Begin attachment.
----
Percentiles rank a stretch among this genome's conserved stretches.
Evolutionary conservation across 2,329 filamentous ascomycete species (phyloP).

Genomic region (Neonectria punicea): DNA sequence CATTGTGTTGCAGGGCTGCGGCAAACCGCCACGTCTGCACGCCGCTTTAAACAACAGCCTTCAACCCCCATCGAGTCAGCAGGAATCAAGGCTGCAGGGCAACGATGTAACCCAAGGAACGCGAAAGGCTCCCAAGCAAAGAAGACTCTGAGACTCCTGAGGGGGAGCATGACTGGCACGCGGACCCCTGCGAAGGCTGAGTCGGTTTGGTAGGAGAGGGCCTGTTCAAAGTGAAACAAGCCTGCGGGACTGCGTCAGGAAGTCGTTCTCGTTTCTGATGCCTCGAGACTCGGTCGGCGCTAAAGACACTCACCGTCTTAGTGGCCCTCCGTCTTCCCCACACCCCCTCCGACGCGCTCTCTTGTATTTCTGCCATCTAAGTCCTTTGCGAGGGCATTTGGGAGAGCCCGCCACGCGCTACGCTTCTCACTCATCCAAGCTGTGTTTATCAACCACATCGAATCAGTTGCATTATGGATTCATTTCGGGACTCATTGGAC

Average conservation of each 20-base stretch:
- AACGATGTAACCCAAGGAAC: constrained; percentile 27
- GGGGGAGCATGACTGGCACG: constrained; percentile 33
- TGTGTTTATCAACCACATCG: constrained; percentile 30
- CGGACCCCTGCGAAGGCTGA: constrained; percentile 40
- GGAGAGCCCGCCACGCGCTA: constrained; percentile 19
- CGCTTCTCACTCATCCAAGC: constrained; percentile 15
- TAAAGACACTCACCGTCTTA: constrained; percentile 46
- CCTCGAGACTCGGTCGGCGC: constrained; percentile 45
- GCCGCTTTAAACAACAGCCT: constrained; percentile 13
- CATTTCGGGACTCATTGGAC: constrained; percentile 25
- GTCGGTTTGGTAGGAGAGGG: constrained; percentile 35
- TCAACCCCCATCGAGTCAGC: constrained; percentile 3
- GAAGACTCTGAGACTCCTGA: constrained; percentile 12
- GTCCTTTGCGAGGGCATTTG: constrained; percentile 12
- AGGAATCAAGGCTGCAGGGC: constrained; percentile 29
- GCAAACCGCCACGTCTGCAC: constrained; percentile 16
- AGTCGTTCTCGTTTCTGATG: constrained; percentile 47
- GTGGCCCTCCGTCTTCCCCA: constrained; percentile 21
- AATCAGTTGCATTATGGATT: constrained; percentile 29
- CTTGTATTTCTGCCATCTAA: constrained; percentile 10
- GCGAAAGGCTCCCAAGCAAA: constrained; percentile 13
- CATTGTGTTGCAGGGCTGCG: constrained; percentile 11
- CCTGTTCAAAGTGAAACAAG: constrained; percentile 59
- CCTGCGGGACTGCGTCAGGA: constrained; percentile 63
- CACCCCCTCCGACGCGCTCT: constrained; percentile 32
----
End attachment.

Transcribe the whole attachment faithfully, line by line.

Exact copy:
Percentiles rank a stretch among this genome's conserved stretches.
Evolutionary conservation across 2,329 filamentous ascomycete species (phyloP).

Genomic region (Neonectria punicea): DNA sequence CATTGTGTTGCAGGGCTGCGGCAAACCGCCACGTCTGCACGCCGCTTTAAACAACAGCCTTCAACCCCCATCGAGTCAGCAGGAATCAAGGCTGCAGGGCAACGATGTAACCCAAGGAACGCGAAAGGCTCCCAAGCAAAGAAGACTCTGAGACTCCTGAGGGGGAGCATGACTGGCACGCGGACCCCTGCGAAGGCTGAGTCGGTTTGGTAGGAGAGGGCCTGTTCAAAGTGAAACAAGCCTGCGGGACTGCGTCAGGAAGTCGTTCTCGTTTCTGATGCCTCGAGACTCGGTCGGCGCTAAAGACACTCACCGTCTTAGTGGCCCTCCGTCTTCCCCACACCCCCTCCGACGCGCTCTCTTGTATTTCTGCCATCTAAGTCCTTTGCGAGGGCATTTGGGAGAGCCCGCCACGCGCTACGCTTCTCACTCATCCAAGCTGTGTTTATCAACCACATCGAATCAGTTGCATTATGGATTCATTTCGGGACTCATTGGAC

Average conservation of each 20-base stretch:
- AACGATGTAACCCAAGGAAC: constrained; percentile 27
- GGGGGAGCATGACTGGCACG: constrained; percentile 33
- TGTGTTTATCAACCACATCG: constrained; percentile 30
- CGGACCCCTGCGAAGGCTGA: constrained; percentile 40
- GGAGAGCCCGCCACGCGCTA: constrained; percentile 19
- CGCTTCTCACTCATCCAAGC: constrained; percentile 15
- TAAAGACACTCACCGTCTTA: constrained; percentile 46
- CCTCGAGACTCGGTCGGCGC: constrained; percentile 45
- GCCGCTTTAAACAACAGCCT: constrained; percentile 13
- CATTTCGGGACTCATTGGAC: constrained; percentile 25
- GTCGGTTTGGTAGGAGAGGG: constrained; percentile 35
- TCAACCCCCATCGAGTCAGC: constrained; percentile 3
- GAAGACTCTGAGACTCCTGA: constrained; percentile 12
- GTCCTTTGCGAGGGCATTTG: constrained; percentile 12
- AGGAATCAAGGCTGCAGGGC: constrained; percentile 29
- GCAAACCGCCACGTCTGCAC: constrained; percentile 16
- AGTCGTTCTCGTTTCTGATG: constrained; percentile 47
- GTGGCCCTCCGTCTTCCCCA: constrained; percentile 21
- AATCAGTTGCATTATGGATT: constrained; percentile 29
- CTTGTATTTCTGCCATCTAA: constrained; percentile 10
- GCGAAAGGCTCCCAAGCAAA: constrained; percentile 13
- CATTGTGTTGCAGGGCTGCG: constrained; percentile 11
- CCTGTTCAAAGTGAAACAAG: constrained; percentile 59
- CCTGCGGGACTGCGTCAGGA: constrained; percentile 63
- CACCCCCTCCGACGCGCTCT: constrained; percentile 32